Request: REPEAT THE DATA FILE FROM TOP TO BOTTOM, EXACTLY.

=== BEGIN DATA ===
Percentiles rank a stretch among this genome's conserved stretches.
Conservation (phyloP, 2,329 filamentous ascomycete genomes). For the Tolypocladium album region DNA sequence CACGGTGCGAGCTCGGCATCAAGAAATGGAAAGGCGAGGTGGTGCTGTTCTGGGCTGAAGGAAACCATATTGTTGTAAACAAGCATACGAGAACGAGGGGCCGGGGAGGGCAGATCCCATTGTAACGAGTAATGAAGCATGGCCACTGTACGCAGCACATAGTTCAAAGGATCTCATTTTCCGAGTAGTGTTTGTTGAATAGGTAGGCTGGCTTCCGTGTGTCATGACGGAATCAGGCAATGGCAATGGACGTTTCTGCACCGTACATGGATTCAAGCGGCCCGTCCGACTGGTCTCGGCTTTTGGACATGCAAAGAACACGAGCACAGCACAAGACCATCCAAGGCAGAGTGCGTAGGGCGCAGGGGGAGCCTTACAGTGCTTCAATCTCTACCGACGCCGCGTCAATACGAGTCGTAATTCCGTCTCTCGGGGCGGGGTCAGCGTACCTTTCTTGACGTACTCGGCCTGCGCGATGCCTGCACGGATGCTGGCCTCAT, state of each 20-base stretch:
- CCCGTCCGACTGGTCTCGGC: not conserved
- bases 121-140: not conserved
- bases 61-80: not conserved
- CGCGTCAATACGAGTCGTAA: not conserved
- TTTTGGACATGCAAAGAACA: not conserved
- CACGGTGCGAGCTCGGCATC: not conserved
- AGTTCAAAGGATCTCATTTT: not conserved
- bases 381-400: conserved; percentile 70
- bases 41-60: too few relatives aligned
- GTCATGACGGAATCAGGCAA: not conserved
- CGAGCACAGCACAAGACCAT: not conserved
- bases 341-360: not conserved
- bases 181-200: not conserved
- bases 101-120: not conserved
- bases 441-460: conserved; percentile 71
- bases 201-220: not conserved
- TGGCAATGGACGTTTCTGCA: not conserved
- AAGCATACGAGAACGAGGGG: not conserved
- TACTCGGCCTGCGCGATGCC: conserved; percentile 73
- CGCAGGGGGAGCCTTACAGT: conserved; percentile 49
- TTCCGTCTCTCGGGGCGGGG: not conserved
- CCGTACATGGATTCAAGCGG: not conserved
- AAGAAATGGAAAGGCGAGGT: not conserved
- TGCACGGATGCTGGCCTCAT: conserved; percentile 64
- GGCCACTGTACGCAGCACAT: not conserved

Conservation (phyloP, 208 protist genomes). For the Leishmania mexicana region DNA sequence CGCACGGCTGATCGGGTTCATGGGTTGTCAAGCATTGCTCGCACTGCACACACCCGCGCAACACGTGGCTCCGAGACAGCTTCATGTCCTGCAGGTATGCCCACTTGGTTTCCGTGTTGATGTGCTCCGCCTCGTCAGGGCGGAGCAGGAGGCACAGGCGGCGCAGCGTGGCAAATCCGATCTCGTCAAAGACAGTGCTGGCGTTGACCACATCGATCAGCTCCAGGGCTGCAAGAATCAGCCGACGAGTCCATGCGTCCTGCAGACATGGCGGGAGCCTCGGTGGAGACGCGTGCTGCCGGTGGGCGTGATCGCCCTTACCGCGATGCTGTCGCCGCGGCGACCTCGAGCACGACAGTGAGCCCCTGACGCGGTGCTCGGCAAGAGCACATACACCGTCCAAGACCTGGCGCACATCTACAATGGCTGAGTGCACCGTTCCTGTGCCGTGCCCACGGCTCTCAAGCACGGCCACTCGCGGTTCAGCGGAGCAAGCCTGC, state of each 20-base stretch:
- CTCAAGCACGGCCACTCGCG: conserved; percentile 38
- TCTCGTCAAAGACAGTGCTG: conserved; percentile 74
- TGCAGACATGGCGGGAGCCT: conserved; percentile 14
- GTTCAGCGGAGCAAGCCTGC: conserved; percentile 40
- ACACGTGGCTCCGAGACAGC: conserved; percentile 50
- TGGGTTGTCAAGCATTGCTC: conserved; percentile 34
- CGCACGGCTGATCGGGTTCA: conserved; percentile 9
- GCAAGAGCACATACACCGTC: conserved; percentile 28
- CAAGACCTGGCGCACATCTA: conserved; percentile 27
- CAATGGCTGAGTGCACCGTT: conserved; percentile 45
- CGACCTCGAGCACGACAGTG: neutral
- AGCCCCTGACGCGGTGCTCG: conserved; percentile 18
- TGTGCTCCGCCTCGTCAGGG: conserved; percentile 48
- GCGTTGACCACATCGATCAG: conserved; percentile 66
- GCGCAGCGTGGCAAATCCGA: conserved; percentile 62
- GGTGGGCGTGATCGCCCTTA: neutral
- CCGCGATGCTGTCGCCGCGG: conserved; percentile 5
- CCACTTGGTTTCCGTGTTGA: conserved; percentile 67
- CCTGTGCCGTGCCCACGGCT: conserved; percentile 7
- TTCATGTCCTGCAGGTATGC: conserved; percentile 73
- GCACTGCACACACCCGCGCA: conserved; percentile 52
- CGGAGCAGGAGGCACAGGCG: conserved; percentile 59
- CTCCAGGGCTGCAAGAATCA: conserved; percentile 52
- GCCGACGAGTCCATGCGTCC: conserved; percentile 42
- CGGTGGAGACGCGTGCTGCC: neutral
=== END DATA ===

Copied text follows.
Percentiles rank a stretch among this genome's conserved stretches.
Conservation (phyloP, 2,329 filamentous ascomycete genomes). For the Tolypocladium album region DNA sequence CACGGTGCGAGCTCGGCATCAAGAAATGGAAAGGCGAGGTGGTGCTGTTCTGGGCTGAAGGAAACCATATTGTTGTAAACAAGCATACGAGAACGAGGGGCCGGGGAGGGCAGATCCCATTGTAACGAGTAATGAAGCATGGCCACTGTACGCAGCACATAGTTCAAAGGATCTCATTTTCCGAGTAGTGTTTGTTGAATAGGTAGGCTGGCTTCCGTGTGTCATGACGGAATCAGGCAATGGCAATGGACGTTTCTGCACCGTACATGGATTCAAGCGGCCCGTCCGACTGGTCTCGGCTTTTGGACATGCAAAGAACACGAGCACAGCACAAGACCATCCAAGGCAGAGTGCGTAGGGCGCAGGGGGAGCCTTACAGTGCTTCAATCTCTACCGACGCCGCGTCAATACGAGTCGTAATTCCGTCTCTCGGGGCGGGGTCAGCGTACCTTTCTTGACGTACTCGGCCTGCGCGATGCCTGCACGGATGCTGGCCTCAT, state of each 20-base stretch:
- CCCGTCCGACTGGTCTCGGC: not conserved
- bases 121-140: not conserved
- bases 61-80: not conserved
- CGCGTCAATACGAGTCGTAA: not conserved
- TTTTGGACATGCAAAGAACA: not conserved
- CACGGTGCGAGCTCGGCATC: not conserved
- AGTTCAAAGGATCTCATTTT: not conserved
- bases 381-400: conserved; percentile 70
- bases 41-60: too few relatives aligned
- GTCATGACGGAATCAGGCAA: not conserved
- CGAGCACAGCACAAGACCAT: not conserved
- bases 341-360: not conserved
- bases 181-200: not conserved
- bases 101-120: not conserved
- bases 441-460: conserved; percentile 71
- bases 201-220: not conserved
- TGGCAATGGACGTTTCTGCA: not conserved
- AAGCATACGAGAACGAGGGG: not conserved
- TACTCGGCCTGCGCGATGCC: conserved; percentile 73
- CGCAGGGGGAGCCTTACAGT: conserved; percentile 49
- TTCCGTCTCTCGGGGCGGGG: not conserved
- CCGTACATGGATTCAAGCGG: not conserved
- AAGAAATGGAAAGGCGAGGT: not conserved
- TGCACGGATGCTGGCCTCAT: conserved; percentile 64
- GGCCACTGTACGCAGCACAT: not conserved

Conservation (phyloP, 208 protist genomes). For the Leishmania mexicana region DNA sequence CGCACGGCTGATCGGGTTCATGGGTTGTCAAGCATTGCTCGCACTGCACACACCCGCGCAACACGTGGCTCCGAGACAGCTTCATGTCCTGCAGGTATGCCCACTTGGTTTCCGTGTTGATGTGCTCCGCCTCGTCAGGGCGGAGCAGGAGGCACAGGCGGCGCAGCGTGGCAAATCCGATCTCGTCAAAGACAGTGCTGGCGTTGACCACATCGATCAGCTCCAGGGCTGCAAGAATCAGCCGACGAGTCCATGCGTCCTGCAGACATGGCGGGAGCCTCGGTGGAGACGCGTGCTGCCGGTGGGCGTGATCGCCCTTACCGCGATGCTGTCGCCGCGGCGACCTCGAGCACGACAGTGAGCCCCTGACGCGGTGCTCGGCAAGAGCACATACACCGTCCAAGACCTGGCGCACATCTACAATGGCTGAGTGCACCGTTCCTGTGCCGTGCCCACGGCTCTCAAGCACGGCCACTCGCGGTTCAGCGGAGCAAGCCTGC, state of each 20-base stretch:
- CTCAAGCACGGCCACTCGCG: conserved; percentile 38
- TCTCGTCAAAGACAGTGCTG: conserved; percentile 74
- TGCAGACATGGCGGGAGCCT: conserved; percentile 14
- GTTCAGCGGAGCAAGCCTGC: conserved; percentile 40
- ACACGTGGCTCCGAGACAGC: conserved; percentile 50
- TGGGTTGTCAAGCATTGCTC: conserved; percentile 34
- CGCACGGCTGATCGGGTTCA: conserved; percentile 9
- GCAAGAGCACATACACCGTC: conserved; percentile 28
- CAAGACCTGGCGCACATCTA: conserved; percentile 27
- CAATGGCTGAGTGCACCGTT: conserved; percentile 45
- CGACCTCGAGCACGACAGTG: neutral
- AGCCCCTGACGCGGTGCTCG: conserved; percentile 18
- TGTGCTCCGCCTCGTCAGGG: conserved; percentile 48
- GCGTTGACCACATCGATCAG: conserved; percentile 66
- GCGCAGCGTGGCAAATCCGA: conserved; percentile 62
- GGTGGGCGTGATCGCCCTTA: neutral
- CCGCGATGCTGTCGCCGCGG: conserved; percentile 5
- CCACTTGGTTTCCGTGTTGA: conserved; percentile 67
- CCTGTGCCGTGCCCACGGCT: conserved; percentile 7
- TTCATGTCCTGCAGGTATGC: conserved; percentile 73
- GCACTGCACACACCCGCGCA: conserved; percentile 52
- CGGAGCAGGAGGCACAGGCG: conserved; percentile 59
- CTCCAGGGCTGCAAGAATCA: conserved; percentile 52
- GCCGACGAGTCCATGCGTCC: conserved; percentile 42
- CGGTGGAGACGCGTGCTGCC: neutral